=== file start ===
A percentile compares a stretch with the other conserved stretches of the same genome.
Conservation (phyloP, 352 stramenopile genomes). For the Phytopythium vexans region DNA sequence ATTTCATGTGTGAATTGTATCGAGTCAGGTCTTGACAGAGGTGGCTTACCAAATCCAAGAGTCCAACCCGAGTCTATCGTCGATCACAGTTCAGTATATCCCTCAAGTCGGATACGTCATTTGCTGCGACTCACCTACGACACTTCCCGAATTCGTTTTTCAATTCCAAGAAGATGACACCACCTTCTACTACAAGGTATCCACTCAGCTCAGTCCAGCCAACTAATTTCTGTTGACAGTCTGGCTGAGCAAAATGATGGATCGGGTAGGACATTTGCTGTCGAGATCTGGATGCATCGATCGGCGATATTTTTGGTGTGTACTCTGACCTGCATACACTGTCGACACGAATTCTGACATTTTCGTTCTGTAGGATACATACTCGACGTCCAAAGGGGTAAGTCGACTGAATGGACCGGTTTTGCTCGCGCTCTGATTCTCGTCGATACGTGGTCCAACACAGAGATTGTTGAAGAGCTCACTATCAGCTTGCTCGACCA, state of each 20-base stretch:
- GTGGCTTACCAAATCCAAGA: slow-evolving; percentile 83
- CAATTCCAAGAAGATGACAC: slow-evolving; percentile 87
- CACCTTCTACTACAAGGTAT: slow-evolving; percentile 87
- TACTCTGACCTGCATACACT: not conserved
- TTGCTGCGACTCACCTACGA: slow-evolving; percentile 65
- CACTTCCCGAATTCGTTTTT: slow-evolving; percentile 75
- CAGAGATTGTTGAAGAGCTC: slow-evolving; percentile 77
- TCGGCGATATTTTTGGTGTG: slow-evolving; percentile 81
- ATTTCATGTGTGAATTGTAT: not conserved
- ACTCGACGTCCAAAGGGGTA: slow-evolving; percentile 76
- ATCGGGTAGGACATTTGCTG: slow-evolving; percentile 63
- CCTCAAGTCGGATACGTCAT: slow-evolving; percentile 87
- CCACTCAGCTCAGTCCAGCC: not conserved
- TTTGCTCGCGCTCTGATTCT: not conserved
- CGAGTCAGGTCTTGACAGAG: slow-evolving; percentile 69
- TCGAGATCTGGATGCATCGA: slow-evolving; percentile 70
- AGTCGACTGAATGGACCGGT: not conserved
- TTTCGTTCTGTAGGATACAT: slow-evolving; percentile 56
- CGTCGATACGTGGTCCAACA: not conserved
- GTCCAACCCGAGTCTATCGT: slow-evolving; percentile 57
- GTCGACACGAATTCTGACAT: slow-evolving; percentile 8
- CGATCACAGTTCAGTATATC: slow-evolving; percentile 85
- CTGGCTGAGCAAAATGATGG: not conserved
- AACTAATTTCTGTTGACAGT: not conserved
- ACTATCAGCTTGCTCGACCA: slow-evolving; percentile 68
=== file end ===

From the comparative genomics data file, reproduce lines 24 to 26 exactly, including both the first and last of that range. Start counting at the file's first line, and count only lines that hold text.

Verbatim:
- CGATCACAGTTCAGTATATC: slow-evolving; percentile 85
- CTGGCTGAGCAAAATGATGG: not conserved
- AACTAATTTCTGTTGACAGT: not conserved